There are no poor seats in the hall; however, the listener's subjective impression of the sound depends heavily on the kind of music being played. Of the 2,100 seats in the Grand Hall, about 300 are situated behind the stage, and another 250 are to the side of the back of the stage. The seats directly behind or next to the concert platform are closest to the orchestra, and here the difference in what the listener hears is greatest.
Depending on which section of the orchestra you are sitting closest to, the horns or double basses, the brass or the percussion come out more strongly than in the seats in front of the stage. Higher up in the hall, the sound produces a more balanced overall impression.
Isn't music composed for a layout where the audience sits in front of the orchestra?
That is true in principle, but the seats behind the concert platform still have a special appeal for many people, because you're very close to what is going on and you can observe the conductor’s face. The unaccustomed proximity to the orchestra means you can almost participate in the music yourself: you can literally read the scores on the music stands; you can watch the percussionists sorting their drumsticks; you can see what the timpanist is doing with his feet; or you can see what the double-bass players put on the chair next to them (such as the rosin they use to treat the hairs of their bow). And you can hear the orchestra as intensely as the singers in a choir, which, in a larger orchestration, occupies the same position directly behind the orchestra.
What about vocal music in the Grand Hall?
The human voice radiates at a much narrower angle than most instruments, with the result that not the full volume of sound produced by a singer reaches people behind him. If there is a full orchestra playing at the same time, it can happen in a »vineyard«-style hall that a soloist singing from a position in front of the orchestra can not be heard very well by people sitting behind the orchestra.
This structural handicap can be avoided by not positioning the singer in large-scale orchestral works at the front, close to the conductor, but at a higher level behind the orchestra. In this way, the singer's voice radiates over a larger section of the hall, that is, more people can hear the singing directly from the front. And the section of the audience behind the stage is sitting close enough to the soloist to hear him well from behind.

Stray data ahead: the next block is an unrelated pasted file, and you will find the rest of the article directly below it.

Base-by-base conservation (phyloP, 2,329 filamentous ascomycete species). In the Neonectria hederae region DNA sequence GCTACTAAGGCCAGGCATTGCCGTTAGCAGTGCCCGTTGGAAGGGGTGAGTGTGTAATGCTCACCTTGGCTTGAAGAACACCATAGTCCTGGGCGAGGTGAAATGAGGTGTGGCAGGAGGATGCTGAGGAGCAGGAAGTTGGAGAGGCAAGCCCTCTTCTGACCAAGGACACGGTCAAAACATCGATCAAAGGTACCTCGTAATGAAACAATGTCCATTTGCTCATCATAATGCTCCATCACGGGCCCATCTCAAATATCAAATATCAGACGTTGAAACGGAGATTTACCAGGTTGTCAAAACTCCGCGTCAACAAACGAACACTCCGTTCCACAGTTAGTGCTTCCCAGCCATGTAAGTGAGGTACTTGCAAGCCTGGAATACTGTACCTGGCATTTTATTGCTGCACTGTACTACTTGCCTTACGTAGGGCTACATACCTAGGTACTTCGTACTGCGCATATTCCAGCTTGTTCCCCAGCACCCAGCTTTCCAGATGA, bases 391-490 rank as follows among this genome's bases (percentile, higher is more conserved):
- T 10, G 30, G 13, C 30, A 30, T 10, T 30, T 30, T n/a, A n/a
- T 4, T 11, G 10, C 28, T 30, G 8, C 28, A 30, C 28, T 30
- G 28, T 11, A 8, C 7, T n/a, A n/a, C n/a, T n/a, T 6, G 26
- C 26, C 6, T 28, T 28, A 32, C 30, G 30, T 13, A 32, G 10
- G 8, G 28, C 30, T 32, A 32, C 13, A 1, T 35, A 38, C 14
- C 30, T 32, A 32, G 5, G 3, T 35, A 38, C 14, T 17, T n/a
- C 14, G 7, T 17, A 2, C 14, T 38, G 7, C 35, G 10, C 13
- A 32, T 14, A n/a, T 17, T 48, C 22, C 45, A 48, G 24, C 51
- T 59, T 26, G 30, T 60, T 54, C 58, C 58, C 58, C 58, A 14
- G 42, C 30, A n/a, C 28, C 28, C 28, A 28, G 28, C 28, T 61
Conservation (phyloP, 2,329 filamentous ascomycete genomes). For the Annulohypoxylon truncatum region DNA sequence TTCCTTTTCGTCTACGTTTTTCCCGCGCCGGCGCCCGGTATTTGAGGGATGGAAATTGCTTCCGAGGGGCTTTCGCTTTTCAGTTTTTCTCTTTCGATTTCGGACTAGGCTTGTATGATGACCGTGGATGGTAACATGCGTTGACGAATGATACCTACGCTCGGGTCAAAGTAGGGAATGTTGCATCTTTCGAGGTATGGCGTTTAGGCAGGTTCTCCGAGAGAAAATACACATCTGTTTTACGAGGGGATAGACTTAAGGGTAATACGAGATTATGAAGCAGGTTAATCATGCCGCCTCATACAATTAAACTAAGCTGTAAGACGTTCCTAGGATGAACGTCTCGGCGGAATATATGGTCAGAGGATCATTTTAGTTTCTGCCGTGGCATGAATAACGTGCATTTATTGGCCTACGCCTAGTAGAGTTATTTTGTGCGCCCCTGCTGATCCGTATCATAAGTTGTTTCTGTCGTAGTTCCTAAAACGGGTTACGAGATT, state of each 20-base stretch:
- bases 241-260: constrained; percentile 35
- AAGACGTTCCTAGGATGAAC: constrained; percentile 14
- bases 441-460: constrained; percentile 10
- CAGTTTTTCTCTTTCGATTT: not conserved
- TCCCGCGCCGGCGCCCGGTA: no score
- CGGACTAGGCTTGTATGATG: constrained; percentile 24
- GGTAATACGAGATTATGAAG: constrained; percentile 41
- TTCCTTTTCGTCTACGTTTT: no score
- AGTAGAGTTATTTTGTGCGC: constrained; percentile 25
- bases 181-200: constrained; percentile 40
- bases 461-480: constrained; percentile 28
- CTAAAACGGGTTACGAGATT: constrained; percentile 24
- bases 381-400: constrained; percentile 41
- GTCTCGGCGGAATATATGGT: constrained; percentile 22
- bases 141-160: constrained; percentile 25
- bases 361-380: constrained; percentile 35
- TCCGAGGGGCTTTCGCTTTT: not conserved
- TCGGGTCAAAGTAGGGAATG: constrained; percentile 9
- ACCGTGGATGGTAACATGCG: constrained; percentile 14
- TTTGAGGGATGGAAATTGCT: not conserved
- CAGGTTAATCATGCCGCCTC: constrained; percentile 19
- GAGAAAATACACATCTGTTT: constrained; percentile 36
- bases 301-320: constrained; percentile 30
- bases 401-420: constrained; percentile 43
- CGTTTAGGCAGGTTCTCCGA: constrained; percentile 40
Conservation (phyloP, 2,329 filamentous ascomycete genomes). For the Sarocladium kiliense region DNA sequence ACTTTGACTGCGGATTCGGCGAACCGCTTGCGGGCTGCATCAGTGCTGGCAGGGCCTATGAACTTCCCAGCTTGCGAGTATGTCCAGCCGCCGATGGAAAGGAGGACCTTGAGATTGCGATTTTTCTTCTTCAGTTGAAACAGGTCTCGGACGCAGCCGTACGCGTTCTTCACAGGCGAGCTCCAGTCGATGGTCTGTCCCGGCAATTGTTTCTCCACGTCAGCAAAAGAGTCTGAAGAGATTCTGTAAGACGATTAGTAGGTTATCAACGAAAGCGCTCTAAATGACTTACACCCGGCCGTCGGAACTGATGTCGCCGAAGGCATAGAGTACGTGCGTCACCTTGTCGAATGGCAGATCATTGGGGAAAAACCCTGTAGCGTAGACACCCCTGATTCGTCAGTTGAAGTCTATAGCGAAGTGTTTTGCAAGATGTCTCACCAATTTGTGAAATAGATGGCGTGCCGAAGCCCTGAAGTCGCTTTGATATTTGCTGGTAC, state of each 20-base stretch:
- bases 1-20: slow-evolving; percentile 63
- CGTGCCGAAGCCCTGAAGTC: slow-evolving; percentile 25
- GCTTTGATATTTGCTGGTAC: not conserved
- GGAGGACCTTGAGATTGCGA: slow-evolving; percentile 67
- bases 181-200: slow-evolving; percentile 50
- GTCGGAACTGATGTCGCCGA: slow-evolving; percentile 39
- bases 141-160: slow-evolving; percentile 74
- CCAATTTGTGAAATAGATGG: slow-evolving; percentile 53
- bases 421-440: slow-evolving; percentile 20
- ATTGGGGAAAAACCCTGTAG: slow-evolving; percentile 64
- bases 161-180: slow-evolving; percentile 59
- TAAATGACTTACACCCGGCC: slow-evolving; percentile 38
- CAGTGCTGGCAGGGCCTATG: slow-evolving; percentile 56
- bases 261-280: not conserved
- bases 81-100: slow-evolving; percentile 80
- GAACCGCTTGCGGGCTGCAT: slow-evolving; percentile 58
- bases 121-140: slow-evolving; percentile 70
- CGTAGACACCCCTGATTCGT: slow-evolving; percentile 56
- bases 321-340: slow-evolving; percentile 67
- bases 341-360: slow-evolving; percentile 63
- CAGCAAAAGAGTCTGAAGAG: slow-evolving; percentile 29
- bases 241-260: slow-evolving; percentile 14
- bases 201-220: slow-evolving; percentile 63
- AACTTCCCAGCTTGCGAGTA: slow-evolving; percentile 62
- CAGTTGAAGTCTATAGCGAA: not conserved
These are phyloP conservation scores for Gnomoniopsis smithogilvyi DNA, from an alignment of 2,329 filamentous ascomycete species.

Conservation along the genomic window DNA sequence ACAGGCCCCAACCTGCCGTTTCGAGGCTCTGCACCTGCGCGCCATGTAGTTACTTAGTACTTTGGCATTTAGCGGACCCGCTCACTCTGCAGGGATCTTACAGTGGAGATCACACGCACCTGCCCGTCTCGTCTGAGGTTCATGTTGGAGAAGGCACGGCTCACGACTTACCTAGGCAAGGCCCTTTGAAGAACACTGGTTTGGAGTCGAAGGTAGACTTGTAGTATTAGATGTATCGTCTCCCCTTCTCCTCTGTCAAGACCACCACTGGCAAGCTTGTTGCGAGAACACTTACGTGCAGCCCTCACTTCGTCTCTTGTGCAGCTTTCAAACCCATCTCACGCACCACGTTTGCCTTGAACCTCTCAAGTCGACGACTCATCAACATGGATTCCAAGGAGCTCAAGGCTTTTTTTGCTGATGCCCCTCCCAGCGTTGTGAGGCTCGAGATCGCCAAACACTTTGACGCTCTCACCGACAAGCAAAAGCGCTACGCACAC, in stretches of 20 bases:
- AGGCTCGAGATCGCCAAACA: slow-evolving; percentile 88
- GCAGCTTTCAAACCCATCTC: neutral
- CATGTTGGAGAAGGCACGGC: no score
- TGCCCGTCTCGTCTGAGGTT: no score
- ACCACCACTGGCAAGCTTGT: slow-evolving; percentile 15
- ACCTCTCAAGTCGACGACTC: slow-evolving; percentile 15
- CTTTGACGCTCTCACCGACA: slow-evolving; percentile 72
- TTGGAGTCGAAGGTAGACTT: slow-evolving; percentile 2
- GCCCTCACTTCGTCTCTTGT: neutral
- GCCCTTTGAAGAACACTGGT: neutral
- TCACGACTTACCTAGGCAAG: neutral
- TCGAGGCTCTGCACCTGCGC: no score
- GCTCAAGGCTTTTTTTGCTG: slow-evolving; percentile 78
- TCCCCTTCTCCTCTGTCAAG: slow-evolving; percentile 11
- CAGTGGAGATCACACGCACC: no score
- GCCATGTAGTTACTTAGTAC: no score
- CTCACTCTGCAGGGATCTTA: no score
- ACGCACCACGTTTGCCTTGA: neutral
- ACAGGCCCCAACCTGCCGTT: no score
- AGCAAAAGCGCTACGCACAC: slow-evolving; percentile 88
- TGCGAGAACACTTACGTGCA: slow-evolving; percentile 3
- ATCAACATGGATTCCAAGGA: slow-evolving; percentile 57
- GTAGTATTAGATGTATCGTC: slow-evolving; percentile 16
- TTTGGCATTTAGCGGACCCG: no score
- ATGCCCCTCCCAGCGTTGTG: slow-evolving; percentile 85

In that case, why is so much vocal music performed at the Elbphilharmonie?
For the reason that the structural disadvantage described above is not really crucial where most other forms of vocal music are concerned. Choirs, from a chamber choir to a body of several hundred singers, sound excellent in the Grand Hall. Big choirs are placed in the rows behind the stage or stand at the back of the stage and can easily be heard from people sitting behind the stage. Chamber choirs, which are usually accompanied by smaller-sized (chamber) orchestras, can take up a more central position, as their singing won't be covered up by the orchestra.
But there are microphones hanging from the ceiling of the Grand Hall: why aren't they used to amplify the singers' voices?
The microphones are only used to broadcast live streams and record radio and CD productions. The Grand Hall was built for the natural sound of acoustic music, and classical concerts are not amplified as a matter of principle (unless of course the composer wants it). For the spoken voice, on the other hand, amplification is generally required: here, however, loudspeakers have to be set up on the stage. The sound is transmitted to the upper circles by speakers that are lowered from the middle of the reflector above the stage.
Why aren't the walls in the Grand Hall made of wood? Wouldn't that produce a better sound?